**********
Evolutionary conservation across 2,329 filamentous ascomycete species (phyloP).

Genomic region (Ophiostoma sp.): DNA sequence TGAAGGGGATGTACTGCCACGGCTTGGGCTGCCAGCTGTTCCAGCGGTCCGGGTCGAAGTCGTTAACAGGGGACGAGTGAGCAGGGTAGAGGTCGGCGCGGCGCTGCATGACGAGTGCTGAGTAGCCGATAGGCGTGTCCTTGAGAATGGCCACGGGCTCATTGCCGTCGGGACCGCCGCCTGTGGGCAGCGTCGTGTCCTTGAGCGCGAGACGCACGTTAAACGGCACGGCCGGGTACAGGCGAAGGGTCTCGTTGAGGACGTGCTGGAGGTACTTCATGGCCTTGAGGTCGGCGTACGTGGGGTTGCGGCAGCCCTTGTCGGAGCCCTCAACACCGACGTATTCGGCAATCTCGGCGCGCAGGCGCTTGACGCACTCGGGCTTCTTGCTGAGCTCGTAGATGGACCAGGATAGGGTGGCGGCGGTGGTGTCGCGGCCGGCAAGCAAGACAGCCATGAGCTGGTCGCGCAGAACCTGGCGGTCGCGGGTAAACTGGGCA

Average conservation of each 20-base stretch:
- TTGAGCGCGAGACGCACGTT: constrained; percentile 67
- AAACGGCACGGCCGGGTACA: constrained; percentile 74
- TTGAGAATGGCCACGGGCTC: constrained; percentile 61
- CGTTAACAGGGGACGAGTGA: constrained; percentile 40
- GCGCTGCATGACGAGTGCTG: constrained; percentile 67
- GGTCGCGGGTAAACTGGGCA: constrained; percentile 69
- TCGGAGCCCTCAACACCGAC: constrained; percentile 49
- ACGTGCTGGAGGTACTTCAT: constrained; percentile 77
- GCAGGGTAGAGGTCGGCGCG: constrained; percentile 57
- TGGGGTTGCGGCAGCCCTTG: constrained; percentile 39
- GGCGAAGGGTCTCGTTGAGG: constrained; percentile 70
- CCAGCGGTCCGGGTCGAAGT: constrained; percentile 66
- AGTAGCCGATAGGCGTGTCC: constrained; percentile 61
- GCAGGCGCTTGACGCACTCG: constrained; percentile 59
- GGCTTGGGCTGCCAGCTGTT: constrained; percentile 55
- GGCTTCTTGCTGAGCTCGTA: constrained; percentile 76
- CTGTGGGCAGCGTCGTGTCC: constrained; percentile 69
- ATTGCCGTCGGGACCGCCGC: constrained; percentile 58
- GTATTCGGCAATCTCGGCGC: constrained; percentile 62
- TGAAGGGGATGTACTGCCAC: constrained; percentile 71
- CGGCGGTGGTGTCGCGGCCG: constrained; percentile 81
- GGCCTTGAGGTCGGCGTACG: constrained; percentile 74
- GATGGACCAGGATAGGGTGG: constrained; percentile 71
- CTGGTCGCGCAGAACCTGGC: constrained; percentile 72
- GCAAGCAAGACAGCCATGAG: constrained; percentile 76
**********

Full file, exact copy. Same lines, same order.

Evolutionary conservation across 2,329 filamentous ascomycete species (phyloP).

Genomic region (Ophiostoma sp.): DNA sequence TGAAGGGGATGTACTGCCACGGCTTGGGCTGCCAGCTGTTCCAGCGGTCCGGGTCGAAGTCGTTAACAGGGGACGAGTGAGCAGGGTAGAGGTCGGCGCGGCGCTGCATGACGAGTGCTGAGTAGCCGATAGGCGTGTCCTTGAGAATGGCCACGGGCTCATTGCCGTCGGGACCGCCGCCTGTGGGCAGCGTCGTGTCCTTGAGCGCGAGACGCACGTTAAACGGCACGGCCGGGTACAGGCGAAGGGTCTCGTTGAGGACGTGCTGGAGGTACTTCATGGCCTTGAGGTCGGCGTACGTGGGGTTGCGGCAGCCCTTGTCGGAGCCCTCAACACCGACGTATTCGGCAATCTCGGCGCGCAGGCGCTTGACGCACTCGGGCTTCTTGCTGAGCTCGTAGATGGACCAGGATAGGGTGGCGGCGGTGGTGTCGCGGCCGGCAAGCAAGACAGCCATGAGCTGGTCGCGCAGAACCTGGCGGTCGCGGGTAAACTGGGCA

Average conservation of each 20-base stretch:
- TTGAGCGCGAGACGCACGTT: constrained; percentile 67
- AAACGGCACGGCCGGGTACA: constrained; percentile 74
- TTGAGAATGGCCACGGGCTC: constrained; percentile 61
- CGTTAACAGGGGACGAGTGA: constrained; percentile 40
- GCGCTGCATGACGAGTGCTG: constrained; percentile 67
- GGTCGCGGGTAAACTGGGCA: constrained; percentile 69
- TCGGAGCCCTCAACACCGAC: constrained; percentile 49
- ACGTGCTGGAGGTACTTCAT: constrained; percentile 77
- GCAGGGTAGAGGTCGGCGCG: constrained; percentile 57
- TGGGGTTGCGGCAGCCCTTG: constrained; percentile 39
- GGCGAAGGGTCTCGTTGAGG: constrained; percentile 70
- CCAGCGGTCCGGGTCGAAGT: constrained; percentile 66
- AGTAGCCGATAGGCGTGTCC: constrained; percentile 61
- GCAGGCGCTTGACGCACTCG: constrained; percentile 59
- GGCTTGGGCTGCCAGCTGTT: constrained; percentile 55
- GGCTTCTTGCTGAGCTCGTA: constrained; percentile 76
- CTGTGGGCAGCGTCGTGTCC: constrained; percentile 69
- ATTGCCGTCGGGACCGCCGC: constrained; percentile 58
- GTATTCGGCAATCTCGGCGC: constrained; percentile 62
- TGAAGGGGATGTACTGCCAC: constrained; percentile 71
- CGGCGGTGGTGTCGCGGCCG: constrained; percentile 81
- GGCCTTGAGGTCGGCGTACG: constrained; percentile 74
- GATGGACCAGGATAGGGTGG: constrained; percentile 71
- CTGGTCGCGCAGAACCTGGC: constrained; percentile 72
- GCAAGCAAGACAGCCATGAG: constrained; percentile 76